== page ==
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Not even the younglings survived.


Star Wars Episode III: Revenge of the Sith
(2005)

Things that are worthwhile about Revenge of the Sith: Lucas doesn't pull back from the darkness, and the through-line of Palpatine's ascent to absolute rule is effectively told. Indeed, some of the places he goes to (the massacre of the "Younglings", the graphic decapitations and severing of limbs) are arguably further than he needed to get his point across. 



Palpatine's tale of the fate of Darth Plagueis is probably the best scene in the prequel trilogy, and its likely not a coincidence that it conjures the same kind of mythic imaginings the made the original films so resonant. The confrontation between Mace Windu, Palpatine and then Anakin is compelling. And Order 66 is a nice touch, if one that we knew was coming.


Things that don't work: the main ones run through the three films, but foremost is the presentation of Anakin. While he's intermittently effective, Christensen is still mostly playing teen angst/rage. This isn't so much a character who believably wrestled with demons and eventually fell victim to them as one who had a few hissy fits too many.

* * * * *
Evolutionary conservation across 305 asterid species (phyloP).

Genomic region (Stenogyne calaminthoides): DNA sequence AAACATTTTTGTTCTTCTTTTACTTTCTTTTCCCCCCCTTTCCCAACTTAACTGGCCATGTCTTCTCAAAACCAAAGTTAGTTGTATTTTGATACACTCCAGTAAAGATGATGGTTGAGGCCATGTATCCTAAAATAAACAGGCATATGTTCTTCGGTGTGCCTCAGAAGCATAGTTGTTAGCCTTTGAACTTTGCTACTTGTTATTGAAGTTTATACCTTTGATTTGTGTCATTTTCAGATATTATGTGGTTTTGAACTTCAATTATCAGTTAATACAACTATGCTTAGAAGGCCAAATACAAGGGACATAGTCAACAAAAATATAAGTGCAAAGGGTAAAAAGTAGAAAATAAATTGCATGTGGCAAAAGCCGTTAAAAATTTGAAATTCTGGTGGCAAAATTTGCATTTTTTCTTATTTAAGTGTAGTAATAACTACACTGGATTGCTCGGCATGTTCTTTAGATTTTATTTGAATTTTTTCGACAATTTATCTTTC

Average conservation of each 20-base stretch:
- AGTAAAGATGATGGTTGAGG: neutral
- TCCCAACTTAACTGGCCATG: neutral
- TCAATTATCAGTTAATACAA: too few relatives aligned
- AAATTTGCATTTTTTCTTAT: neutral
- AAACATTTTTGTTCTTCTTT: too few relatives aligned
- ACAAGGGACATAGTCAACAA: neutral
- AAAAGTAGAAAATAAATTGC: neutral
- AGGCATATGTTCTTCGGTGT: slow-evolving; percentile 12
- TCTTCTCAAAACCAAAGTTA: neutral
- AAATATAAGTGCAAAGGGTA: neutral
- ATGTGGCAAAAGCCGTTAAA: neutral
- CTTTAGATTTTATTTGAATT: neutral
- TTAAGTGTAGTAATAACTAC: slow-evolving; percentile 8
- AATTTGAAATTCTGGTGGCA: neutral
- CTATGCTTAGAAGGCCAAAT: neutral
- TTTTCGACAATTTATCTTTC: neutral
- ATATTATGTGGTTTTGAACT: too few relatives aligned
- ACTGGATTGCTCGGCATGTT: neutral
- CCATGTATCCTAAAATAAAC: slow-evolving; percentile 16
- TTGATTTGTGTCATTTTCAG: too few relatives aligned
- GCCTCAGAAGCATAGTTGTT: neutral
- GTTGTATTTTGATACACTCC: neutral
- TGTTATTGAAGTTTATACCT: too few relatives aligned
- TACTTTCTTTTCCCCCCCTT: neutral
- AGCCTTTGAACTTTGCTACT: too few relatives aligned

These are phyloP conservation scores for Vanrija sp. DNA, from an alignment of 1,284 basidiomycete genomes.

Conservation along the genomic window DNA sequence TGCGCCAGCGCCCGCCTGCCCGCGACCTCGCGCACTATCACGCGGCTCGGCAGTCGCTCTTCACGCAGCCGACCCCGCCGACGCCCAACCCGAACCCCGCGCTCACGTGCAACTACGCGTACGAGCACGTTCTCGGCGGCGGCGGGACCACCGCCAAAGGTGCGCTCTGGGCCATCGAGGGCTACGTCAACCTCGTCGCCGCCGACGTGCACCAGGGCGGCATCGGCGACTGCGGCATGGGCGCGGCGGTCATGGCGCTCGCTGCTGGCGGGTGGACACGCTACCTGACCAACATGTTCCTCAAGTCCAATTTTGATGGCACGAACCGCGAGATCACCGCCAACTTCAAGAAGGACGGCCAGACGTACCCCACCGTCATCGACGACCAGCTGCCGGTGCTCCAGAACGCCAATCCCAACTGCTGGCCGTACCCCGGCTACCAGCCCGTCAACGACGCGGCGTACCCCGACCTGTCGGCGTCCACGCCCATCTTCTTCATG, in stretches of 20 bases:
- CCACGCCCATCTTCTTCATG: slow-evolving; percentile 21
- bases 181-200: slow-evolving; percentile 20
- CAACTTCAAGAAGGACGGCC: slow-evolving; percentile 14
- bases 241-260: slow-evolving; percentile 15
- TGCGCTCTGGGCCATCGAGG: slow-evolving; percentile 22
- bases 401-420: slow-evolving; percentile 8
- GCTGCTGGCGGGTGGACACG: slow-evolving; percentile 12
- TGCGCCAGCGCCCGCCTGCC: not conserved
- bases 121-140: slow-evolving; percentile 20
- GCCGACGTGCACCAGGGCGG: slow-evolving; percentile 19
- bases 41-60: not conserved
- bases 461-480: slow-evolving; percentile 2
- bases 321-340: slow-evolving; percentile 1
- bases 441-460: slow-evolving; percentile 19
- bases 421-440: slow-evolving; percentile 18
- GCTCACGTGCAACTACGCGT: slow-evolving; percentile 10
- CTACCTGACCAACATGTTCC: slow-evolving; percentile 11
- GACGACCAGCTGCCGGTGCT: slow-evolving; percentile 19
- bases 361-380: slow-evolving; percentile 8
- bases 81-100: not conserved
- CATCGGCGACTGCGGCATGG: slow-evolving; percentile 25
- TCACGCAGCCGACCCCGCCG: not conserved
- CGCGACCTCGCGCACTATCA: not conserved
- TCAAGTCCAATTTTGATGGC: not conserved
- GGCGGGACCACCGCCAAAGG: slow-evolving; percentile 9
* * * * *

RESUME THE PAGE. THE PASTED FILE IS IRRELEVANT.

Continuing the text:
Padme's generally been a thanklessly starchy role for Portman but she really gets the thin end of the wedge here, having to show loyalty to a jealous little shit and then choose to die rather than raise her children (and isn't it shocking how much everyone has to age in less than 20 years in order for Episode IV to begin - it's obviously tough-going under the Empire). 



Lucas learnt no lessons from his total CGI landscapes of Attack of the Clones, and this approach renders the scenes on the Wookie planet ineffectual (not that there was any reason for Wookies to show up anyway, except that George had an itch to go to their homeworld since Return of the Jedi). 



Likewise, the impact of the final fight between Obi-Wan and Anakin is considerably lessened by the inability of the director to hold back on (unconvincing) tricksiness with the locations and stunts. There was more than enough potential in the emotional confrontation, but it ends up a considerably weaker sequence than the light saber duels in The Empire Strikes BackReturn of the Jedi and The Phantom Menace. General Grievous is more OTT CGI (as is the chase as Kenobi pursues him) and the knowledge that the scenes of unmasked clone troopers had Temerua Morrison with the armour CG-d on to him tells you just how clueless Lucas had become about the importance of making an audience believe in his world.

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